Tano made sure to print before he left. It's good I got a new ink
cartridge. Now his words are clear: stark, dark black. Front and back because he
took the last of my stack of printing paper.|
I take out the wine. I thought there was a lot left, but it evaporated or something. So I go to 7-11. I almost buy the screw-top kind because I'm not sure if I have a corkscrew, and even if I do, I don't know how to use it.
On the way home, I search for a corkscrew in my picture of my kitchen in my mind, running red lights while I'm rummaging in the utensil drawer.
I have no corkscrew, but I have a screwdriver, which I jam into the cork until it slips and hisses. Before I give my final push, I line up all the chemistry facts in my head so I can determine if the pressure from the cork will explode the bottle. The line is jagged and broken in places, but what harm could come from a few pieces of glass? If worse comes to worse, I'm sure I have a strainer.
So I push, and I get a little wine on the front of my shirt, but I don't think wine stains. I fill up a glass and bring the bottle to the bedroom, where hopefully I will fall asleep before I am sitting around long enough to grasp the facts and cry.
This wine tastes like water. I panic that this is one of those party-pleasers for non-drinkers, but I find a this-product-will-impair-your-ability-to-think warning.
I decide my mattress needs flipping. I decide my floor needs sweeping. I decide to kill all the spiders I've been letting live in the far corners of my bedroom. I get all the bugs in the webs, too. There is spider blood squooshing all over my New York Times.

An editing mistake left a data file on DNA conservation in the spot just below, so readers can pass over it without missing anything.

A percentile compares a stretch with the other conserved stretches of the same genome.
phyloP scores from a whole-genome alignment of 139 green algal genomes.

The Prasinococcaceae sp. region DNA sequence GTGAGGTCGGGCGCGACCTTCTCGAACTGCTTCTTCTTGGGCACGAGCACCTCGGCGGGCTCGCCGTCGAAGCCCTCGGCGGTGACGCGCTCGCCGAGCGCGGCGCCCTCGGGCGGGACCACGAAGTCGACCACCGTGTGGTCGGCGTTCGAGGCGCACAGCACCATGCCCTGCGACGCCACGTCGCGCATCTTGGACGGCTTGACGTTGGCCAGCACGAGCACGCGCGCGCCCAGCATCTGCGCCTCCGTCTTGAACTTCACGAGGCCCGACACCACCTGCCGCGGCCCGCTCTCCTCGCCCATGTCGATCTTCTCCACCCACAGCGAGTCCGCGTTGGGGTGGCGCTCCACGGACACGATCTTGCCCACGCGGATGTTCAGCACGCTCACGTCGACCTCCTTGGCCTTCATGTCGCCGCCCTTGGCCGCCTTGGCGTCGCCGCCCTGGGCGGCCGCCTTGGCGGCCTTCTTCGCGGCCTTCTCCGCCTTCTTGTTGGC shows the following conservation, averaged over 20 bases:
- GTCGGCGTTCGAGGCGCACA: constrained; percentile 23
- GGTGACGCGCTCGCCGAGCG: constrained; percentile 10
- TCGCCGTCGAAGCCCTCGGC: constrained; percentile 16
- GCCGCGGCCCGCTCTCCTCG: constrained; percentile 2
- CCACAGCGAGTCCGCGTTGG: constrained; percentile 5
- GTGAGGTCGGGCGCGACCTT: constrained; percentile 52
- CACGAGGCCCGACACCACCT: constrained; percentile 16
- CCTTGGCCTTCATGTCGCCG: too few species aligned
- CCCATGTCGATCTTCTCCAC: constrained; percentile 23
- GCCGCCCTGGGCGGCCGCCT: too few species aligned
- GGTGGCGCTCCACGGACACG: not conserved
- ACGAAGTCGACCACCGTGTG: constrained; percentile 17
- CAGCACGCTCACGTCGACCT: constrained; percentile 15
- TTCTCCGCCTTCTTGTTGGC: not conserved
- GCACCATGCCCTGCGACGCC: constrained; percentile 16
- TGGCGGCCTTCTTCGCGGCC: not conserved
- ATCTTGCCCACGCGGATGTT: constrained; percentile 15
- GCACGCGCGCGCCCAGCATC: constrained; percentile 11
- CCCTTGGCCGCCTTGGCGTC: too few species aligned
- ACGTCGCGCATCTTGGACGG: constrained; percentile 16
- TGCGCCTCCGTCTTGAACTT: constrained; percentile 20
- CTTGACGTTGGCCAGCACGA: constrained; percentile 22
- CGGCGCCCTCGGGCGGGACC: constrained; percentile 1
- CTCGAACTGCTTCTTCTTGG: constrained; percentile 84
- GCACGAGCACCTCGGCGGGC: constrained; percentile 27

And why do I even subscribe to the New York Times when I never read it? There aren't a lot of pieces of mail that are as reliable as the Sunday Times.
I decide to renew my subscription even though it's not yet up.
I pour another glass of wine. I have that dizzy, goofy feeling like I need to go to a party I can be the funny, irreverent, secure-with-herself person I know I could be right now. Right now with this water-tasting wine which I would have never thought of, if Martha had not called to say she needs to go to AA but can't make herself go because she doesn't want to go drunk. But she can't stop drinking. I wouldn't have thought of drinking to avoid thinking about this weekend—about the last three weekends—except I told Martha she should go because the whole entertainment industry goes to AA and she's bound to score some freelance work there, and she said I should go, too, then, so I can quit my nine-to-five job. Five-to-four, I said, and agreed to Wednesday night, where four people stood up to share. And now this.
Well, at least my mattress is firm. That's why you flip it. To keep the springs spunky. Not that I need spunky springs anymore, because sinking in sex is no longer an issue. I already have. Sunk, that is. My therapist, who I don't see anymore because I am way more interested in the acquisition of material possessions, would say, I haven't sunk, my relationship has. And, of course, my identity does not equal my relationship. Handy, since the relationship only happened three nights a week. Maybe that's all I wanted, but I wanted us both to want more. Tano wanted less, probably. He wouldn't say he wanted less. In fact he said he wanted more. He said, I almost stopped by your house on Thursday night. To have sex. But if I did that, I wouldn't have a chance to do my laundry for another week.
The last three weekends, he has announced that he needs space. I took a walk, but it wasn't far enough, so he sent me home in the car. I talked on the phone so I wouldn't talk to him, but I messed up his call-waiting and it could have been someone important. I gave him my bedroom, but he wanted my printer.
When will your notes be done? I ask. When will it be time for people to interact? He's rethinking the interactive part. Space can be measured by the amount of competing desires it can hold, is what he tells me. I've heard it all before, when I edited the final four drafts. He likes to be fucking someone who can help him with his projects.